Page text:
Since the technology
has been improving better and stronger these years, people are gradually getting
used to ignore the impact of little things that contribute a lot to the social
economic growth and the human development at the same time. In term of “little
things”, a species of little things called desiccants is significantly
noticeable but also easily despised due to their size and price. A variety of
desiccants are broadly used today and are playing significant roles in the daily
life, thus the discovery and advance of desiccants are highly worthwhile to
explore and develop.

Desiccant
is defined as “a hygroscopic material that serves to maintain a state of
dryness1” and most commonly, one
called silica gel was in
existence as early as the 1640s as a scientific curiosity2 and then was used in World War I for
the adsorption of
vapours and gases in gas mask canisters. Also
in World War II, silica gel
was used in keeping military equipment from moisture damage, as a fluid cracking catalyst for the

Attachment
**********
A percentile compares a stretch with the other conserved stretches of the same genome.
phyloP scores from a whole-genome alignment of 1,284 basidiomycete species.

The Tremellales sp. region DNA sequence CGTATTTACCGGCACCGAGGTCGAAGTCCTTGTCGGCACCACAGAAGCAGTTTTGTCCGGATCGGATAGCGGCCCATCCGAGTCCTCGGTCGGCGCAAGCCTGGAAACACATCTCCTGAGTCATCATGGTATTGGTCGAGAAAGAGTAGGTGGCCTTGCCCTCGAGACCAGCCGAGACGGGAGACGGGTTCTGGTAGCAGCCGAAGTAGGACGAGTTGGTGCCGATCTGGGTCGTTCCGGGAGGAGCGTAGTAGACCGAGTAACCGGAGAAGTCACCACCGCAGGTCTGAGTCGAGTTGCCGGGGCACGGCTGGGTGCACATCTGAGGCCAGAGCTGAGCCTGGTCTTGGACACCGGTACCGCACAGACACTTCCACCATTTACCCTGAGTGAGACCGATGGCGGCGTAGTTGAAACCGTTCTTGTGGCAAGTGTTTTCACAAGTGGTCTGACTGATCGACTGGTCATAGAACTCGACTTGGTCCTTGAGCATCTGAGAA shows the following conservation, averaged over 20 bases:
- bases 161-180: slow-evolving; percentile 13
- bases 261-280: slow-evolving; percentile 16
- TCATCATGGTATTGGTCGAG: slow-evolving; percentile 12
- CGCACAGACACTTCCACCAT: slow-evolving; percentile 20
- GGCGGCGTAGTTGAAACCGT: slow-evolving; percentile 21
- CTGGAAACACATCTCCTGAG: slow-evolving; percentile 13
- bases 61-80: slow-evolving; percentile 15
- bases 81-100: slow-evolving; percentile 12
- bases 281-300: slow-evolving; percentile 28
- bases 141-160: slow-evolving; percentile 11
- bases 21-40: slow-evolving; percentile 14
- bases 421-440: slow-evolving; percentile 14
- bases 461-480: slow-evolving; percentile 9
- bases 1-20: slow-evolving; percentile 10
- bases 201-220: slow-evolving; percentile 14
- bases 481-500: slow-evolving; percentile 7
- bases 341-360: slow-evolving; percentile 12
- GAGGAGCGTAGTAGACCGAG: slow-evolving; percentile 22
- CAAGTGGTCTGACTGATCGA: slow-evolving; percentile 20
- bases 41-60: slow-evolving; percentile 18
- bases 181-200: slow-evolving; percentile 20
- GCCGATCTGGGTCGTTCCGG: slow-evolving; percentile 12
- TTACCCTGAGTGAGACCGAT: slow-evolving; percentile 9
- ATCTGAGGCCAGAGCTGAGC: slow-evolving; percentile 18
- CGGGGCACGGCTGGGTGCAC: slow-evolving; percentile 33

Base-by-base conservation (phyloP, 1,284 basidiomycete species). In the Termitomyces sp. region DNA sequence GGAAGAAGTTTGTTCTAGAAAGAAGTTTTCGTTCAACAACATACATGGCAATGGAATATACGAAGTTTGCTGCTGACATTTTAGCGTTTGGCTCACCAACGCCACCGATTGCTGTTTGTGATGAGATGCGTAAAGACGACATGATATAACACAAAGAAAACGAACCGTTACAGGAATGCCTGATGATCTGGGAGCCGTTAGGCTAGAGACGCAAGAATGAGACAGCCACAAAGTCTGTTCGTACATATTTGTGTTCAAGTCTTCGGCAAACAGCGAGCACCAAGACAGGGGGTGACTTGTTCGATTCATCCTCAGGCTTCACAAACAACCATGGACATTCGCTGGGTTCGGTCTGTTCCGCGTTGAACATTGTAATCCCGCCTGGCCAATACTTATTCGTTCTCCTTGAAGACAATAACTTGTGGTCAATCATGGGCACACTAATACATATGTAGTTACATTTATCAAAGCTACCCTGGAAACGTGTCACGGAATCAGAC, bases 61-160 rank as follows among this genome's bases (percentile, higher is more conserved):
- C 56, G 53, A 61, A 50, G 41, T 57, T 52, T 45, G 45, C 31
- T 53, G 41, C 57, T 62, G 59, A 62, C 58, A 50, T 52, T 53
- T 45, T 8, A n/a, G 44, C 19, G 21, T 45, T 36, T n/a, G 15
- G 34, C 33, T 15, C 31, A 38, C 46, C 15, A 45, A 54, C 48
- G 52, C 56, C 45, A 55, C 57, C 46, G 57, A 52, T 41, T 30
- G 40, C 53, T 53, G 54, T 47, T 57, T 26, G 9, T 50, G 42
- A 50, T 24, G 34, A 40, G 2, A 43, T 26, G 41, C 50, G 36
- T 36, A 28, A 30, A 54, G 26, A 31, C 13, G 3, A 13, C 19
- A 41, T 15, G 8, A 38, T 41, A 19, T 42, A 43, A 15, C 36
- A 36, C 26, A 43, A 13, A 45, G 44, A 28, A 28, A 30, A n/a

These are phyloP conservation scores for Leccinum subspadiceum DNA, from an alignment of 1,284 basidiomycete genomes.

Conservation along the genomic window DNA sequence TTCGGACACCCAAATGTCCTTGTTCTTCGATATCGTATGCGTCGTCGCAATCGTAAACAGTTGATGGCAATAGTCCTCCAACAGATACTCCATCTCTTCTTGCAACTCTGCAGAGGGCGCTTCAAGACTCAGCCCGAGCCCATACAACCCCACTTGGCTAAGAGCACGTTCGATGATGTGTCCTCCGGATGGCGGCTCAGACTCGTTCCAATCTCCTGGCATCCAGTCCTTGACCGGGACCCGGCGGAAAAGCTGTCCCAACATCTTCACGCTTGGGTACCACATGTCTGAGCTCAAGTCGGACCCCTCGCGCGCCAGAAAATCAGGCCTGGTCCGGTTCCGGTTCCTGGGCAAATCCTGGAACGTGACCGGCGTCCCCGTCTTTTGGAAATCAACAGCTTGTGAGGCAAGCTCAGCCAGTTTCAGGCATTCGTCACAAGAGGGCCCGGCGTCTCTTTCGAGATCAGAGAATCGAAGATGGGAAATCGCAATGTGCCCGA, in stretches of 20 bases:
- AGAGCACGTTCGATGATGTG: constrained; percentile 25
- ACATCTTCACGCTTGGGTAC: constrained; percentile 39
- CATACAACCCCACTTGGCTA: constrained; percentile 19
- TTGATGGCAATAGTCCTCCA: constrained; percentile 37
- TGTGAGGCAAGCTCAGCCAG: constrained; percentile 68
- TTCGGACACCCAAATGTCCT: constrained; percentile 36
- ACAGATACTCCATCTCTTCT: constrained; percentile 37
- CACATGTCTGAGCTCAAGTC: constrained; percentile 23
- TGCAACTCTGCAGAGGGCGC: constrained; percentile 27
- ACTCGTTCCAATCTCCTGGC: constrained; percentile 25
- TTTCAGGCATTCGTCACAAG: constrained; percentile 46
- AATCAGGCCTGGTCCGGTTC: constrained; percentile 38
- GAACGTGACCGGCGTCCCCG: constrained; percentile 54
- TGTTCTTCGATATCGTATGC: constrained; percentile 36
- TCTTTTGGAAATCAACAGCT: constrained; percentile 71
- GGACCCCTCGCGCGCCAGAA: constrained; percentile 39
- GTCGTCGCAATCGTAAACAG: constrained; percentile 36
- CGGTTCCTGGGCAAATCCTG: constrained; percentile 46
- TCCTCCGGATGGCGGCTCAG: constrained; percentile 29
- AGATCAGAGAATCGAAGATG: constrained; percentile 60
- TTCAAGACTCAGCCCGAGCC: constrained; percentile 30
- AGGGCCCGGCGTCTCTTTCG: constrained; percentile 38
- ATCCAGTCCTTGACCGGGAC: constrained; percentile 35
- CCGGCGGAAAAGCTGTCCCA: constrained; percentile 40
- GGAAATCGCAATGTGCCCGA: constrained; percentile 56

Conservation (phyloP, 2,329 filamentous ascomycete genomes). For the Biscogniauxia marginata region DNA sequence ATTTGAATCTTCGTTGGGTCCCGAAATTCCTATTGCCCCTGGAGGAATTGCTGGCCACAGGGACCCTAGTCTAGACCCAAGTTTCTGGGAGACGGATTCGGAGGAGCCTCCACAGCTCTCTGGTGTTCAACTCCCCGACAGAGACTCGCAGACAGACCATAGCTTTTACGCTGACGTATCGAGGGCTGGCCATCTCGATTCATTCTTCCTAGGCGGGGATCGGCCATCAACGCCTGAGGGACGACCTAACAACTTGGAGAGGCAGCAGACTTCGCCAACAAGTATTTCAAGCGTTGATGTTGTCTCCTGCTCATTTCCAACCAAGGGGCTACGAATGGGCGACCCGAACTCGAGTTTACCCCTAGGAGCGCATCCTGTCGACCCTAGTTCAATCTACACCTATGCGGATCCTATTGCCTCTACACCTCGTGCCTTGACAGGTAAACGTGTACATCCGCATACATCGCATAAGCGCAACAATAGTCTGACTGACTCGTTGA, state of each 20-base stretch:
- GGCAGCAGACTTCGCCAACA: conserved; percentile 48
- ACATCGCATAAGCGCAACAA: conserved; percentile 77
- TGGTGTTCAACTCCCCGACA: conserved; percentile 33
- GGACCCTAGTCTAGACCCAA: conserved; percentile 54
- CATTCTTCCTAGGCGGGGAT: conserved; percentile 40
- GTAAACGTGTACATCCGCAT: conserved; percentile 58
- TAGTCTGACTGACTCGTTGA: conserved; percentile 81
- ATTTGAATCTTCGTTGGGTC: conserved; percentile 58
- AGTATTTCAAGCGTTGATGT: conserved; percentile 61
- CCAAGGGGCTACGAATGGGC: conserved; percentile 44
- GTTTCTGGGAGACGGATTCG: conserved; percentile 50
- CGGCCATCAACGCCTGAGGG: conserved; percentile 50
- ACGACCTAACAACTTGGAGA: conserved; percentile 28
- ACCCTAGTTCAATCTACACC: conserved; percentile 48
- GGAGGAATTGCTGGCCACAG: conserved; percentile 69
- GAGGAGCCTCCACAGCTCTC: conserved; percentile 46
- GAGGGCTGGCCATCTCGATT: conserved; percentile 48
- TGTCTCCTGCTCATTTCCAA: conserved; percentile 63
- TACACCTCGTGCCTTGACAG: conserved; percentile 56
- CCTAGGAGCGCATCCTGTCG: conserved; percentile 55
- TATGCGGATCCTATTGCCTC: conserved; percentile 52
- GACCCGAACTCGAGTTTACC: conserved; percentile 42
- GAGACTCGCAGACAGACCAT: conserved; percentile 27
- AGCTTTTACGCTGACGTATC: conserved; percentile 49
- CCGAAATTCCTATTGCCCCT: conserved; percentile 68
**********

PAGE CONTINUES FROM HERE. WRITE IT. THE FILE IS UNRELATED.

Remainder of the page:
production of gasoline, and as a catalyst
support for the manufacture of butadiene from ethanol, feedstock for
the synthetic rubber program.
Realizing its value, a chemistry professor called Walter A. Patrick at Johns
Hopkins University has
invented certain new and useful improvements
and synthetic route for producing silica gel  in 1918. Other than carrying out simple ways to yield a
uniform product, the silica gel invented also possesses many pores inside its
hard shell, which when the water content is greatly reduced will be transparent
and showing a glassy appearance. To excel the property, the new silica gel is
also designed to be stable at high temperatures. In general, silica gel is
prepared in order by mixing solutions of sodium silicate or water-glass with
acid solutions, which prevents any other mixtures forming during the process.
After that, the excess acid and the salt formed in the reaction are supposed to